16:20 This year’s elections has also generated a substantial amount of interest among international students. Mostly due to the presence of Julia Shabaan on the ballot sheet. Julia is UK graduate with a different perspective on the election.
“I didn’t write lots of points in my manifesto like my opponents… I think that the points I should bring up in the faculty board should be the student’s points, not mine. I want to encourage students to speak out about their problems which will change throughout the two year term. There is no point in having a list of things to do and then finding that others problems get in the way and they can’t be fulfilled – making empty promises and that’s not what I’m about”.
“I would like to try and make sure every student’s medical school experience is the best it can be and make sure they have the opportunities they deserve. I believe strongly in student rights and fairness, good communication and tenacity!”
16:30 We have just approached Keith Pace who is a candidate for the Senate.
“My main priorities are to ensure that the senate continues to work in the best interest of all students, to ensure constant communication with faculty reps and to try to involve student organisations more where appropriate. I would also like to work on increasing student awareness with regards work done by the senate and to increase transparency and availability of important documents”
“I wish there was greater participation and I think that many students arent aware of the functions and structures of the university decision making institutions and hence don’t recognise the importance of casting their vote”.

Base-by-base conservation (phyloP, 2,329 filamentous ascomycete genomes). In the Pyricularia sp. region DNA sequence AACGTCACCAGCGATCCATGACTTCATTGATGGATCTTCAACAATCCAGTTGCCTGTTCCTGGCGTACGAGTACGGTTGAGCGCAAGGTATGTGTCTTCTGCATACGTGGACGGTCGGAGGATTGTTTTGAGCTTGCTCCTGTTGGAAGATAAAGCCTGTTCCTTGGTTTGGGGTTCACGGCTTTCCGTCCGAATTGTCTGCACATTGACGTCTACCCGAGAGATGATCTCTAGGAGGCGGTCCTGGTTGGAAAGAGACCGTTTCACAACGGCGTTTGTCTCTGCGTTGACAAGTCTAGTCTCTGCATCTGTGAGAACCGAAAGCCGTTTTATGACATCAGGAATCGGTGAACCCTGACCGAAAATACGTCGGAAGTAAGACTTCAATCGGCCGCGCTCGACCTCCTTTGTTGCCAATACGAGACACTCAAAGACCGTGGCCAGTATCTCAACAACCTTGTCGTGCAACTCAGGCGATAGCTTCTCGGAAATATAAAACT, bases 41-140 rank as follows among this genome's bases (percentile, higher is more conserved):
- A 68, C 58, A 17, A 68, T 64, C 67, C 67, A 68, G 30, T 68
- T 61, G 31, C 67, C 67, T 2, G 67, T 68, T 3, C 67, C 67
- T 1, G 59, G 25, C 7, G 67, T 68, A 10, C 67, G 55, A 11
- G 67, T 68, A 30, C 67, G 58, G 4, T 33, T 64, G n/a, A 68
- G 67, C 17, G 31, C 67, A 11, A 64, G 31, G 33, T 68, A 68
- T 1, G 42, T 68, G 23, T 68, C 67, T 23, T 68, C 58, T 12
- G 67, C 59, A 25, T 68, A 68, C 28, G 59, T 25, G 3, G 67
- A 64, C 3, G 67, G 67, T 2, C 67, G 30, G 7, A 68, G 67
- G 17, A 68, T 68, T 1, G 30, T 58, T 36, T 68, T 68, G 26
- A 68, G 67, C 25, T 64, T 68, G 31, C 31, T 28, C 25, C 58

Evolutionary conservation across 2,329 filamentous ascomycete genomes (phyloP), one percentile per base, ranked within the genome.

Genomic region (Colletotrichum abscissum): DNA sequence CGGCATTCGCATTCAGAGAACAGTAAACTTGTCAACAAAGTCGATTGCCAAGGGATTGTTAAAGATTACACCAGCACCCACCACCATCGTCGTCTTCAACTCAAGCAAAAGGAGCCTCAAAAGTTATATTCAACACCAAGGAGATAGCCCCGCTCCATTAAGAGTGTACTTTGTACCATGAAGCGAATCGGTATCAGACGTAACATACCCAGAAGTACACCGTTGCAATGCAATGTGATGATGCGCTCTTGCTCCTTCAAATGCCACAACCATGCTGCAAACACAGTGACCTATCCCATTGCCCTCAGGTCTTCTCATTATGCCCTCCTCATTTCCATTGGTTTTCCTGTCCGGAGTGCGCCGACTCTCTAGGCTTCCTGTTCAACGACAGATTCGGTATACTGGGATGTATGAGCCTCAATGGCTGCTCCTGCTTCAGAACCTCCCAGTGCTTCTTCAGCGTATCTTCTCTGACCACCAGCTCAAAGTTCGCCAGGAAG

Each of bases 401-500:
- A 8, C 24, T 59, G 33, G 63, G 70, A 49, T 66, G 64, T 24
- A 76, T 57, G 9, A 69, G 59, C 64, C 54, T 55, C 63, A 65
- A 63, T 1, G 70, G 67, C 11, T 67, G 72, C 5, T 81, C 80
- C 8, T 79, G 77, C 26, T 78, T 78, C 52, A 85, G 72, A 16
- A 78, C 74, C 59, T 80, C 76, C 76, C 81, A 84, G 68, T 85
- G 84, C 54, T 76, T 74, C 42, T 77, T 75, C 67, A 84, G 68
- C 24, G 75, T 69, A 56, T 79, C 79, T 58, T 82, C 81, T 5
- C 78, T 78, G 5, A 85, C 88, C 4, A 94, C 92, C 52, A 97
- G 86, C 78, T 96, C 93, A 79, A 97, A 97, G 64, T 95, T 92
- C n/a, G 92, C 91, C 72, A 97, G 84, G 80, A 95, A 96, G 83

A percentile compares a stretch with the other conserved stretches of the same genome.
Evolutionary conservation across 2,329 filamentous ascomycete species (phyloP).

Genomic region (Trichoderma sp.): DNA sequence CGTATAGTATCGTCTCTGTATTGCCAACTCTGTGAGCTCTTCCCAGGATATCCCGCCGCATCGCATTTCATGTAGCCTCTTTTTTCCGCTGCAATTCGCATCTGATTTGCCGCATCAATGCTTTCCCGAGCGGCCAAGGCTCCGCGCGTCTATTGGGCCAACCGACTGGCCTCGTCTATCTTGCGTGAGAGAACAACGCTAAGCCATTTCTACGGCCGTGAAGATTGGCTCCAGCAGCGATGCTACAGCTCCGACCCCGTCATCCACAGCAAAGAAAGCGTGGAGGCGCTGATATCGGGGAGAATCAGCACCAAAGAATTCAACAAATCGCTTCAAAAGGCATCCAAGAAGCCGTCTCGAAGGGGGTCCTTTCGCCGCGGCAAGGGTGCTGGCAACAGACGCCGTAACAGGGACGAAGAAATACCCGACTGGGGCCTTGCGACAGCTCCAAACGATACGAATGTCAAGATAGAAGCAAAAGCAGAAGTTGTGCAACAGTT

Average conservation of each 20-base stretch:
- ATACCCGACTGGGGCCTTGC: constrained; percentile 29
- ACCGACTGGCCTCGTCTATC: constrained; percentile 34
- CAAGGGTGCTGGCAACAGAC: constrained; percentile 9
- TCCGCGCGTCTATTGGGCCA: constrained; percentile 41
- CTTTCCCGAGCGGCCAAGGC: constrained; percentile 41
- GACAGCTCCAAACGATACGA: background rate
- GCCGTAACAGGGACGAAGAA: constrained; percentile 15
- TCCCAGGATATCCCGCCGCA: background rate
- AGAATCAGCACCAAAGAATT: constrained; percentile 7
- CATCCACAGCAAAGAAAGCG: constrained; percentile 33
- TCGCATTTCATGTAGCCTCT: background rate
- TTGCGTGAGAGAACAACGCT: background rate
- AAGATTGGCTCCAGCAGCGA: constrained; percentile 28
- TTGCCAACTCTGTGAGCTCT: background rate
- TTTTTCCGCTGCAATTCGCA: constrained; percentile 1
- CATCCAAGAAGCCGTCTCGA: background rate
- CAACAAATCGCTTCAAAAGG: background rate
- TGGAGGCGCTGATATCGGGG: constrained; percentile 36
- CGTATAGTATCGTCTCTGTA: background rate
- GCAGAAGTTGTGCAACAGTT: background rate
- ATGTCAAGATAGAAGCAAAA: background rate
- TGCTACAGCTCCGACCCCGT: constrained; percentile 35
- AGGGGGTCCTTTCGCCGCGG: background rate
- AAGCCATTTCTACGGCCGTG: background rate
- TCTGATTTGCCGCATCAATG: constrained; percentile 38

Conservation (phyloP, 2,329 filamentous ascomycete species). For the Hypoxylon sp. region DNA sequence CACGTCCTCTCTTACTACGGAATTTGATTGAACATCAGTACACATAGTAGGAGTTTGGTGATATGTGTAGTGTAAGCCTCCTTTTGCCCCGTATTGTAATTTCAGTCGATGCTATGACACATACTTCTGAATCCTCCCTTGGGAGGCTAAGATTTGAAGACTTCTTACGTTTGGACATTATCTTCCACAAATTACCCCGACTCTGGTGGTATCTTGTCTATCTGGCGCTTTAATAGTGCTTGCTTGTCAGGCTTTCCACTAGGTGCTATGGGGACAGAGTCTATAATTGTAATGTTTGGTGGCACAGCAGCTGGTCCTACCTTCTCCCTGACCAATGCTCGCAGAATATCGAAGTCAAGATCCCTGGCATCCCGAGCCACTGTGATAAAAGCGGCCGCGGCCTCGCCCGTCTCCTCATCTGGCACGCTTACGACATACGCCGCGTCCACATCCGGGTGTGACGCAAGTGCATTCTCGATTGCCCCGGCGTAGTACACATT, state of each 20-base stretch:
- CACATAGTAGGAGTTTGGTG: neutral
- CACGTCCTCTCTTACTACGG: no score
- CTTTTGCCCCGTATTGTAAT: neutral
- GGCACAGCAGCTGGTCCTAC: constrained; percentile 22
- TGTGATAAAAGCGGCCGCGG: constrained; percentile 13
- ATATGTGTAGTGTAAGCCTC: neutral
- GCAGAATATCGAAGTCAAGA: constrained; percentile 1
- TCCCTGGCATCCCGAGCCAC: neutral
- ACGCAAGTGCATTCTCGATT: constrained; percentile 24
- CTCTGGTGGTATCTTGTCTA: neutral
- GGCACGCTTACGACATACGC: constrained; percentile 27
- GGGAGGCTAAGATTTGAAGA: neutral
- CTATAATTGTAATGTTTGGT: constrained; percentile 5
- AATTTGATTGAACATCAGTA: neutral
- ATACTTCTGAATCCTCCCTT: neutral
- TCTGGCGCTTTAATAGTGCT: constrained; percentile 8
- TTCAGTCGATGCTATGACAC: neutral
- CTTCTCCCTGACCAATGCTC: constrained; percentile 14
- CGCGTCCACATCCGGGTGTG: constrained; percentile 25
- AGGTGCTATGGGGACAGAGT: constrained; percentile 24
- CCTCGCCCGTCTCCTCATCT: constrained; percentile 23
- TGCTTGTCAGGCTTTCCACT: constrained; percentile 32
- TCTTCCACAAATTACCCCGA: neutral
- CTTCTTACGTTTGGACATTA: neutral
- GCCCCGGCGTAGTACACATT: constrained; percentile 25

16:45 Senate candidate Yanica Sant also expressed her disdain at the low turnout when she gave us her comments:
“It appears that these elections, despite being promoted via emails and the social media, are still not given the attention they deserve. It appears that a number of students are still not aware of the existence of the Council and the Senate. This year, in my opinion, there were also a number of candidates who did not campaign at all, and this does not help to increase student awareness.”
17:00 Voting at Mater Dei has now closed. We are now into the last hour of voting at the Common Room!
17:30 We have also managed to catch up with Dexter Portelli from the Faculty of Education for a quick chat. He seemed more optimistic about the turnout.
“I think more people are becoming interested in these elections. It is evident that more candidates are showing an interest in submitting themselves to be students representatives for their faculty. However there is still a lot of work to be done in order to improve student activism.”
When asked what he would have to offer to the faculty if elected, Portelli insisted that one of the problems education students are facing is that they find it difficult to express concerns about certain situations they experience during lectures to the lecturer.
“I try to take advantage of the good relationships I have with B.Ed students in order to pass on these concerns as well as to be able to see the situation from each students’ perspective so that they have a good University experience.”
18:00 Voting is now closed.
18:05 Votes are being reconciled.